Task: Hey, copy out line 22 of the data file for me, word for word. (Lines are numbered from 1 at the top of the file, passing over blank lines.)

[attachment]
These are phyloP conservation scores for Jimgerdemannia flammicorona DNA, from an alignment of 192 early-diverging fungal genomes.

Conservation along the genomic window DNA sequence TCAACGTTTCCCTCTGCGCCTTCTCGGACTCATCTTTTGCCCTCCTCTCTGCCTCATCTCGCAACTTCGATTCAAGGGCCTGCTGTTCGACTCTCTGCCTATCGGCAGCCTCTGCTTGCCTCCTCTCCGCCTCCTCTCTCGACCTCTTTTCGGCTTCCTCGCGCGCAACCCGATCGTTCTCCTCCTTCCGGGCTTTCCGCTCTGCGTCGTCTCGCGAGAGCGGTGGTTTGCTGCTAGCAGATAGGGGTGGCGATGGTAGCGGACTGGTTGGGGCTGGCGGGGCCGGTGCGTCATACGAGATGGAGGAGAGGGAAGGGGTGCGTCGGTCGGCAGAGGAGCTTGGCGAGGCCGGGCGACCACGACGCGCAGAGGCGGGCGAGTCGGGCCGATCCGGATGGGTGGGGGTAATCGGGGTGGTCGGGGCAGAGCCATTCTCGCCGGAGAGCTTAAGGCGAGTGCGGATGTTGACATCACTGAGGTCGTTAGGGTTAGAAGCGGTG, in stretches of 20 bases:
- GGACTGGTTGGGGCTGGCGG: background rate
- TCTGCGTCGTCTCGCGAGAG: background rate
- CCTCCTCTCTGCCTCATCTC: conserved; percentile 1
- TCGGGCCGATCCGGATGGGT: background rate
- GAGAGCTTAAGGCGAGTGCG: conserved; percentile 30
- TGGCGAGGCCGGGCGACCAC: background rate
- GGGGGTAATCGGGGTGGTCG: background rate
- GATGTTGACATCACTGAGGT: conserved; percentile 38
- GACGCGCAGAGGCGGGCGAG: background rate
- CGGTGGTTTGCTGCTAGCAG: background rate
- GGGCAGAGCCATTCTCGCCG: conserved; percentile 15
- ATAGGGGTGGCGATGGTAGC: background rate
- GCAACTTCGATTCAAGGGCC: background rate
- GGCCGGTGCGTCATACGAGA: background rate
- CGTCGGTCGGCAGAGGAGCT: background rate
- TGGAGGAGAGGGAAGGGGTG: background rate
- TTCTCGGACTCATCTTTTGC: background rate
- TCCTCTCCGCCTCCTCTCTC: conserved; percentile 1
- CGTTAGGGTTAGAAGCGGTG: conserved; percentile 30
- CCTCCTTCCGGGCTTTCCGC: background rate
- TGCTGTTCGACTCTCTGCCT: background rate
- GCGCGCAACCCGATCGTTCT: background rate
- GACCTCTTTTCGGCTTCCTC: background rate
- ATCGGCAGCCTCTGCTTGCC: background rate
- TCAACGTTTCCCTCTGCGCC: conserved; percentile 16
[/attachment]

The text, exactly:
- CCTCCTTCCGGGCTTTCCGC: background rate